US 1417214 A
Description (OCR text may contain errors)
J. C. SUNDBY. STORAGE BATTERY ELEMENT.
'1 ,417,214,V Patented May 23, 15:)22.
' INVENTOR. JCSZwd] MwVWWn/l Qllqll 1|| m//u l l l l l 1li ab UNITED STATES PATENT OFFICE.
JOHN CLARENCE SUNDBY, `OF ENDERLIN, NORTH DAKOTA, ASSIGNOR T SUNDBY BATTERY &'MANUFACTURING COMPANY, OF ENDERLIN, NORTH DAKOTA, A GOR- roRArIoNoF NORTH DAKOTA.
Specification of Letters Patent.
Patented May 23, 1922.
Application led September 7, 1920. Serial No. l108,708.
T 0 all whom t mayv concern.'
Be it known that I, JOHN CLARENCE SUNDBY, a citizen of the United States, re-
siding at 'Enderlim in the county of Ransom and State of North Dakota, have invented certain new and useful Improvements in Storage-Battery Elements, of which the following is la specification, reference being had to the accompanying drawings.
This invention relates to storage batteries, and particularly to the construction of the battery plates or battery elements for av Plante battery.
The general object of this invention is to so form vthe battery plate that it will not unduly buckle and to minimize this buckling as much aspossible and thus prevent damage being done to the separators be- Y tween the two, and in this connection t0 provide a battery plate or element so constructed that slight buckling may occur at a large number of points and thus prevent a large'buckling yof the plate as a whole.
A further ob] ect is to so form the battery element that all gas bubbles which may form Aon every overhanging surface of the element will indtheir way to channels whereby they may rise to the top of the element.
' And another obj ect is to so construct this form of element that the electrolyte may have free circulation, and to so form the passages through which the electrolyte circulates that there will be no surface whose Y plane is horizontal for the gas bubbles to collect on.' A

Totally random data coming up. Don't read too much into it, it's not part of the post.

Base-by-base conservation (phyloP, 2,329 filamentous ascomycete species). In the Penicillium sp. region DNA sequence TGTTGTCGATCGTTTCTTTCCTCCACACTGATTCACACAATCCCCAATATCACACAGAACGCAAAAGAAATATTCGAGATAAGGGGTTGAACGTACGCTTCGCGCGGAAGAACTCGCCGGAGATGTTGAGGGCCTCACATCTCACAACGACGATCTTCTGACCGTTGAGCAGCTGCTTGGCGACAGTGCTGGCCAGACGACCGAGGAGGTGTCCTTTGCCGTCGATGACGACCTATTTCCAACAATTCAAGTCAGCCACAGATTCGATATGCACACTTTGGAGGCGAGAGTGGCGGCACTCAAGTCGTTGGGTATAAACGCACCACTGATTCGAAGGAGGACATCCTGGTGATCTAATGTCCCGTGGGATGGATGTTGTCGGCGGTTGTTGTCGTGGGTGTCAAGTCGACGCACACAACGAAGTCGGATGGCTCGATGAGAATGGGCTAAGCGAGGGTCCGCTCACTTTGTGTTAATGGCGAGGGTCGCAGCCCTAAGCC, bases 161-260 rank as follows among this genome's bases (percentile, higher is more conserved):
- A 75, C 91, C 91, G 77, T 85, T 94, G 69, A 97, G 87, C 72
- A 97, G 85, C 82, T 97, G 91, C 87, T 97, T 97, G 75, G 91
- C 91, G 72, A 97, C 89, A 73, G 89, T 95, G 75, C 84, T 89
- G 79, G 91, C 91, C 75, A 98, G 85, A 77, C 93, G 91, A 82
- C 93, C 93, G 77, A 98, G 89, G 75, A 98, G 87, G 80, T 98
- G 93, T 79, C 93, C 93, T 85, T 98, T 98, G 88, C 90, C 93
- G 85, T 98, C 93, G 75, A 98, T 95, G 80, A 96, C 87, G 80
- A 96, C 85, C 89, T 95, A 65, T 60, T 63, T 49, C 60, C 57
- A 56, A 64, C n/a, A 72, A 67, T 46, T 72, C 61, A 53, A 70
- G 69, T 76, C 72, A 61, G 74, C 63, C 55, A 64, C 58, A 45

Another object is to provide a battery element having a maximum of active sur-v face-that is surface in contact with electrolyte-in proportion to its height, width and thickness. Y
Other objects will appear in the course of the following description.
Figure 4 is a fragmentary perspective view with the element inverted to show the lower end thereof.
The battery element or plate which is illustrated in the drawings is designed to be used in a Plante storage battery where there is no lead oxide or other active material pasted upon the plates or elements. The plate illustrated is cast or otherwise formed of antimonial klead or any other suitable composition of this character. This plate or element, which I have designated 17 as a whole, is formed to provide a series of vertical grooves 18 extending downward the entire length of the plate disposed at equal spaced distances and extending inward from one face of the plate. The opposite face of the plate is formed with like grooves 18a which also extend vertically and extend inward from the face of the plate but which are alternately disposed with reference to the grooves 18. Tntersecting the grooves 18 and extending inward from the face a of the plate is a series of transverse grooves 19 which are disposed the same distance apart as the grooves 18, but which do not intersect the grooves 18 at a right angle thereto but at an inclination to the horizontal, as illustrated most clearly in Figure 1. On the face b of the plate there is a like series of grooves 19a which also extend at an inclination to the horizontal and intersect the grooves 18a and which are disposed alternately or in staggered relation to the grooves 19. It will be noted from Figure 4C that several of the uppermost grooves or channels 19 and 19a intersect the upper edge of the plate at the intersection of the grooves 18 or 18a with the upper face of the plate, and the same is true of several of the lower groves 19 and 19a.
The intersecting grooves divide each face of the plate into a yseries of polygonal portions 20, and these polygonal portions 20 have extending through them the apertures 21, these apertures 21 on the face a, of the plate opening into the grooves 18a and 19", and those apertures leading from the face b of the plate opening into the grooves 18 and 19 respectively. Each aperture 21 at the .end which opens upon an outer face of the plate is countersunk, as at 22. This countersink extends through the entire Y ing or deformingthe plate as al whole.
i of the plate is localized.